Booze, Bees and Border Disputes: The Honey War of 1839

The disputed region between Missouri and Iowa (Wikipedia)

Like many conflicts, the Honey War was sparked by one side’s dick move. To resolve a lingering spat with Iowa over Missouri’s northern boundary, the Show-Me State decided to resurvey its borders in 1837. Smelling an opportunity, Missouri governor Lilburn Boggs approved a plan that would claim a 13-mile strip of Iowa Territory as Missouri property.

Iowans were outraged. When Missourian officials went north to collect taxes, they were met by a pitchfork-waving mob which took one official hostage and chased the rest back to Missouri. The hounded officials chopped down three honey bee trees on their way out. Because honey was a valued commodity on the frontier, the honey inside the trees would serve as partial payment.

This incident only further escalated the conflict. Governor Boggs sent the Missouri militia to occupy the disputed region. In response, Iowan Governor Lucas declared martial law in the region and raised his own militia. 

Regardless of side, the militiamen were a ragtag bunch. Their uniforms were the clothes they wore, and their armory ran the gamut from muskets to swords to sausage stuffers*. As their respective governors argued back and forth, the militias could only hunker down, wait and drink. Firearms, whiskey and boredom made an interesting combination; one trigger-happy (and drunk) company passed the time by using a piece of venison for target practice.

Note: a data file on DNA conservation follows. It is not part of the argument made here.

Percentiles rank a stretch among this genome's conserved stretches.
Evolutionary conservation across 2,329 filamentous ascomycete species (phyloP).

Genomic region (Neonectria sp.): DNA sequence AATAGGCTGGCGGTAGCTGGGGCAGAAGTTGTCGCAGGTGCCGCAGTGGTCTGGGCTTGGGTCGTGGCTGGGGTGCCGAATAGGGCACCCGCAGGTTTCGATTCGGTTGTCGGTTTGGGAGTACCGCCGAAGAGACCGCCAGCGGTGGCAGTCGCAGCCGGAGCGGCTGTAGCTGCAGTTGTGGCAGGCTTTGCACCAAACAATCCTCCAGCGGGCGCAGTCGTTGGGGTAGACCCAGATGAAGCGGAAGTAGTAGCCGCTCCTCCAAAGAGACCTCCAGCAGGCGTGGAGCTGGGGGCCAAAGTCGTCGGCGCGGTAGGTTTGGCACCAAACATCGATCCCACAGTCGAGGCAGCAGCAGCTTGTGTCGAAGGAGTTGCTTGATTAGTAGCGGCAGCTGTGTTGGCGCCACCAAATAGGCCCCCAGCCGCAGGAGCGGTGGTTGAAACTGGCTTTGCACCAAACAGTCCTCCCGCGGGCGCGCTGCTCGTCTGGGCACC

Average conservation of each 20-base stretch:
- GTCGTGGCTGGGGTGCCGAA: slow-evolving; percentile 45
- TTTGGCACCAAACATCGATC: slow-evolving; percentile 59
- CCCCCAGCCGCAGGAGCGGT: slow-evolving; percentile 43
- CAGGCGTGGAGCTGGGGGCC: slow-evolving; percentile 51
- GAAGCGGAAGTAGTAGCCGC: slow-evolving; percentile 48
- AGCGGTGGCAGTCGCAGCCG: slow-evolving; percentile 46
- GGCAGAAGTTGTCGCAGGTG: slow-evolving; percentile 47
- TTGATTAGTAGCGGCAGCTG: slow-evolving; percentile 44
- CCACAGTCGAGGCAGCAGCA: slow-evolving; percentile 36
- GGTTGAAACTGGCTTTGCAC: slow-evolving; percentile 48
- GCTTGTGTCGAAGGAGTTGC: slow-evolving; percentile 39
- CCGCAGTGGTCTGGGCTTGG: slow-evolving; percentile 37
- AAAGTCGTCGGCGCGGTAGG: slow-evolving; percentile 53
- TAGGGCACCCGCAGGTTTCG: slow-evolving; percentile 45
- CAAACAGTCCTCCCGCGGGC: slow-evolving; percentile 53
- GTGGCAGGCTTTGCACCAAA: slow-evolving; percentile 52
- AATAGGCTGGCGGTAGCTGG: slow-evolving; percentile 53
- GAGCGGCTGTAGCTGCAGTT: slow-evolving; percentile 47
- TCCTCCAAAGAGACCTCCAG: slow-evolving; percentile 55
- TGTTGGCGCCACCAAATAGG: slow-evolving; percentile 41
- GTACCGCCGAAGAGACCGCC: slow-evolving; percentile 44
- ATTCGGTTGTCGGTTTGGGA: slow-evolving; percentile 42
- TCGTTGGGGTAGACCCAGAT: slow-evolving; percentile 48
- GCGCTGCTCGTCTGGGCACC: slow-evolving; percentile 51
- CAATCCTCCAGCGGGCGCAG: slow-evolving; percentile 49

After a month of this rather-relaxed standoff, both sides decided that this nonsense had to stop. Missouri and Iowa withdrew their troops and appealed to the federal government for a solution. In 1849 the Supreme Court ruled in favor of Iowa and restored the original border line, a border that continues to this day.

*According to an observer from Davenport, Iowa, “…men armed with blunderbusses [basically antique shotguns], flintlocks, and quaint old ancestral swords that had probably adorned the walls for many generations. One private carried a plough coulter over his shoulder by means of a log chain, another had an old-fashioned sausage stuffer for a weapon, while a third shouldered a sheet iron sword about six feet long.”

SOURCES: HONEY WAR SOURCES.doc

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